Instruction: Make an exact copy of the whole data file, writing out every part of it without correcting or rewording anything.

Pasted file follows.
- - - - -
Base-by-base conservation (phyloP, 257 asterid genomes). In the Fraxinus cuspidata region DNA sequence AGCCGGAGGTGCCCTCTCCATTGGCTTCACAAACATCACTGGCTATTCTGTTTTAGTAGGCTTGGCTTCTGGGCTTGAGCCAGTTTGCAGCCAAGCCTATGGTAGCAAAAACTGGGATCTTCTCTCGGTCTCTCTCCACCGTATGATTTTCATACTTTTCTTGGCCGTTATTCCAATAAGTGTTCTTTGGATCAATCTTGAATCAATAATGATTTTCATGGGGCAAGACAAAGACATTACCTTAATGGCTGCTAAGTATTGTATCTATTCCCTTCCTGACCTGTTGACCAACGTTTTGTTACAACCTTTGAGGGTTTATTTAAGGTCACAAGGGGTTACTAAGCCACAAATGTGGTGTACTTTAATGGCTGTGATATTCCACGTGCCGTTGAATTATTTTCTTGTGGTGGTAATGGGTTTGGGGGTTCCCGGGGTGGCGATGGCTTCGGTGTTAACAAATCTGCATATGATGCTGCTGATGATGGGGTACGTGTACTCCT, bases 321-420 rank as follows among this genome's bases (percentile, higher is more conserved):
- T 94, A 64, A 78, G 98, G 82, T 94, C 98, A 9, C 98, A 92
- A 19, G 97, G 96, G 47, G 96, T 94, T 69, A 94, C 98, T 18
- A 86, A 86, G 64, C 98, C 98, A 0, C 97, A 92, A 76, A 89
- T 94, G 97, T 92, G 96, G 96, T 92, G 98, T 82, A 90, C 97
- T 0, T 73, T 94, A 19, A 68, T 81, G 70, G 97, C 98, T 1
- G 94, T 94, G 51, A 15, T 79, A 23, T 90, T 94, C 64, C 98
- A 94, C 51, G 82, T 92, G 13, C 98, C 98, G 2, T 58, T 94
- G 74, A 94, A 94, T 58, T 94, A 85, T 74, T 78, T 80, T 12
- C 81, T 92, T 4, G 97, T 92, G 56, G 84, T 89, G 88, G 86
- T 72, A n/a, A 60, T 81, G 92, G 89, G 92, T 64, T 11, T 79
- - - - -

Base-by-base conservation (phyloP, 257 asterid genomes). In the Fraxinus cuspidata region DNA sequence AGCCGGAGGTGCCCTCTCCATTGGCTTCACAAACATCACTGGCTATTCTGTTTTAGTAGGCTTGGCTTCTGGGCTTGAGCCAGTTTGCAGCCAAGCCTATGGTAGCAAAAACTGGGATCTTCTCTCGGTCTCTCTCCACCGTATGATTTTCATACTTTTCTTGGCCGTTATTCCAATAAGTGTTCTTTGGATCAATCTTGAATCAATAATGATTTTCATGGGGCAAGACAAAGACATTACCTTAATGGCTGCTAAGTATTGTATCTATTCCCTTCCTGACCTGTTGACCAACGTTTTGTTACAACCTTTGAGGGTTTATTTAAGGTCACAAGGGGTTACTAAGCCACAAATGTGGTGTACTTTAATGGCTGTGATATTCCACGTGCCGTTGAATTATTTTCTTGTGGTGGTAATGGGTTTGGGGGTTCCCGGGGTGGCGATGGCTTCGGTGTTAACAAATCTGCATATGATGCTGCTGATGATGGGGTACGTGTACTCCT, bases 321-420 rank as follows among this genome's bases (percentile, higher is more conserved):
- T 94, A 64, A 78, G 98, G 82, T 94, C 98, A 9, C 98, A 92
- A 19, G 97, G 96, G 47, G 96, T 94, T 69, A 94, C 98, T 18
- A 86, A 86, G 64, C 98, C 98, A 0, C 97, A 92, A 76, A 89
- T 94, G 97, T 92, G 96, G 96, T 92, G 98, T 82, A 90, C 97
- T 0, T 73, T 94, A 19, A 68, T 81, G 70, G 97, C 98, T 1
- G 94, T 94, G 51, A 15, T 79, A 23, T 90, T 94, C 64, C 98
- A 94, C 51, G 82, T 92, G 13, C 98, C 98, G 2, T 58, T 94
- G 74, A 94, A 94, T 58, T 94, A 85, T 74, T 78, T 80, T 12
- C 81, T 92, T 4, G 97, T 92, G 56, G 84, T 89, G 88, G 86
- T 72, A n/a, A 60, T 81, G 92, G 89, G 92, T 64, T 11, T 79